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Verbs
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New verbs can be formed by means of the derivational processes prefixation and suffixation, but also by means of conversion and compounding.

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New Dutch verbs can be formed by a number of derivational processes:

  • Verbal prefixation, e.g. the verb vergelento become yellow is derived from the adjective geelyellow by means of the prefix ver-.
  • Verbal suffixation, e.g. the verb moderniseermodernize is derived from the adjective modernmodern by means of the suffix -iseer.
  • conversion, e.g. the verbs voetbalplay football and computerto work with the computer are derived from the nouns voetbalfootball and computercomputer, respectively, but the difference in word class does not correspond to a difference in form.
  • There are no verbalising circumfixes; forms such as destaliniserenremove the effects of Stalin's politics (< Stalin) (where *destalin and *staliniseren are not attested) are best analyzed as the result of conflation of two word formation processes (Booij 2010)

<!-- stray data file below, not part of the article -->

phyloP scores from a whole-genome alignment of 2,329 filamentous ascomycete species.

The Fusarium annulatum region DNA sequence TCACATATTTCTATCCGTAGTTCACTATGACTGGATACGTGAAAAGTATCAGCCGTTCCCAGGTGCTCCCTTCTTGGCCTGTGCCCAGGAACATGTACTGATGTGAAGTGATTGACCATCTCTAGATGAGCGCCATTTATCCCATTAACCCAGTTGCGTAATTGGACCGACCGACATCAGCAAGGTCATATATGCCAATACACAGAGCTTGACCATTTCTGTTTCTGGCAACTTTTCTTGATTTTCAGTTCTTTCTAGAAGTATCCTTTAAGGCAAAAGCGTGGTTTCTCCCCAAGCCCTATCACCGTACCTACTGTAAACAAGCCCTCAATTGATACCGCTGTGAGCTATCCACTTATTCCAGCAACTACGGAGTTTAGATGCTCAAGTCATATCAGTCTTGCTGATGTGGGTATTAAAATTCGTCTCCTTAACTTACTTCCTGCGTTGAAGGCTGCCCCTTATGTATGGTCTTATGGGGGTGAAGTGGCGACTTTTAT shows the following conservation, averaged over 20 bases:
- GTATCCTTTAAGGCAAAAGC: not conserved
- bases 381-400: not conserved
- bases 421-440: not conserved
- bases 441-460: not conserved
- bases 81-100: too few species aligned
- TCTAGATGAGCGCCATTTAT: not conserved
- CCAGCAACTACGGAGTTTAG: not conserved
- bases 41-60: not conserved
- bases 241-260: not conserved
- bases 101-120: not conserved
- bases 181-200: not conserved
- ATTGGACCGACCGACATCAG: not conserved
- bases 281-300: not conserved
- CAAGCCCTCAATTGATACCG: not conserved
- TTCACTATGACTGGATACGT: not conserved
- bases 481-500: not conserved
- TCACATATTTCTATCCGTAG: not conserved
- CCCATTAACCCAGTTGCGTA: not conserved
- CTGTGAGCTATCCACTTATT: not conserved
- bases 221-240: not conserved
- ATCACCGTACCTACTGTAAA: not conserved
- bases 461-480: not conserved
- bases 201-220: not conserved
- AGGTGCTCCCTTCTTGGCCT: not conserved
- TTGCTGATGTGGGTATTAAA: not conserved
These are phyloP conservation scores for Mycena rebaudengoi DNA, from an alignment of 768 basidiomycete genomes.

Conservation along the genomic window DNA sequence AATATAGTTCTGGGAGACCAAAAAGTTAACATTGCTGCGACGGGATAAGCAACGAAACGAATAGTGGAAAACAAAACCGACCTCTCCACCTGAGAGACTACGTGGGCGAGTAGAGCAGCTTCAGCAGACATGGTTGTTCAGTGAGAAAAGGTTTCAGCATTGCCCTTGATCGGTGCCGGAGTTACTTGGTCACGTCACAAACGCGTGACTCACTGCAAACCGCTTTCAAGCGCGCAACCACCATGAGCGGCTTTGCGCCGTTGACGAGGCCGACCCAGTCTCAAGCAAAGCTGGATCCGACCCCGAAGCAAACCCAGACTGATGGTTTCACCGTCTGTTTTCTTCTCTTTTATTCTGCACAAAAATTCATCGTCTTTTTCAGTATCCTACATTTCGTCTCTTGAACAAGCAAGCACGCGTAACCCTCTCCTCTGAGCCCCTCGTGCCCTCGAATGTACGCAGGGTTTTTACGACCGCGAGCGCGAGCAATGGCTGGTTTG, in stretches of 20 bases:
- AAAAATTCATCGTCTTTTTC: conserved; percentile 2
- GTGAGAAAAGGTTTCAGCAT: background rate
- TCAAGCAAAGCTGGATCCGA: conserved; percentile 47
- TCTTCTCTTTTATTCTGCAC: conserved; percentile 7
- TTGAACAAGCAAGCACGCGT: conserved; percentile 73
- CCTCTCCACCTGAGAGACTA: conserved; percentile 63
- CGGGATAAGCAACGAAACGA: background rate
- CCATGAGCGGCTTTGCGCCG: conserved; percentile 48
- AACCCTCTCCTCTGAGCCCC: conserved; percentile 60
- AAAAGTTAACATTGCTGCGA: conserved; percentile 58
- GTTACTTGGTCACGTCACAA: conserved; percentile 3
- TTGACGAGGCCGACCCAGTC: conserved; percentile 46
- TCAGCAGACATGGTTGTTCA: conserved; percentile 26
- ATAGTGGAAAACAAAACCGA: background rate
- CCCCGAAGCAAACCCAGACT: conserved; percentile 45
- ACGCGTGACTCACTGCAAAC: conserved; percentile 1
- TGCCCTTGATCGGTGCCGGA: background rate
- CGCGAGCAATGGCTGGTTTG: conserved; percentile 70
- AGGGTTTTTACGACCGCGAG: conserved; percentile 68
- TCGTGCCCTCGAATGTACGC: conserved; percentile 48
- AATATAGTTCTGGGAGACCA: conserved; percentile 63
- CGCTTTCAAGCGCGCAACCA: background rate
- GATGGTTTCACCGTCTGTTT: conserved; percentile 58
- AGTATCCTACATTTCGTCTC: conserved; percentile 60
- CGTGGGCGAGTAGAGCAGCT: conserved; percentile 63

New verbs entering the language may also have other sources, e.g.

  • borrowing: e.g. the verb componerento compose is a loan from Latin where the original infinitive suffix -ere is re-interpreted as a verbalising suffix (see Etymologiebank).
  • compounding: e.g. the verb plankzeilento windsurf is a combination of the noun plankplank, board and the verb zeilento sail. An important subclass of the verbal compounds is formed by the separable complex verbs or SVCs: a verb like pianospelenpiano-playto play the piano sometimes behaves as one word (ik wil kunnen pianospelenI want can piano.playI want to be able to play the piano) and sometimes as two (speel jij piano?play you pianodo you play the piano?). particle verbs, such as voorgaanbefore-goto precede, to lead (in prayer), are a major subcategory of the SVCs.
  • univerbation: e.g. several complex inseparable verbs, such as omsingelento encircle, derive from particle verbs but are no longer separable.
  • Many verbs, especially from the learned parts of the vocabulary, are the product of neoclassical wordformation, e.g. pacificerento pacify.

References:
  • Booij, Geert2010Construction morphologyOxford/New YorkOxford University Press
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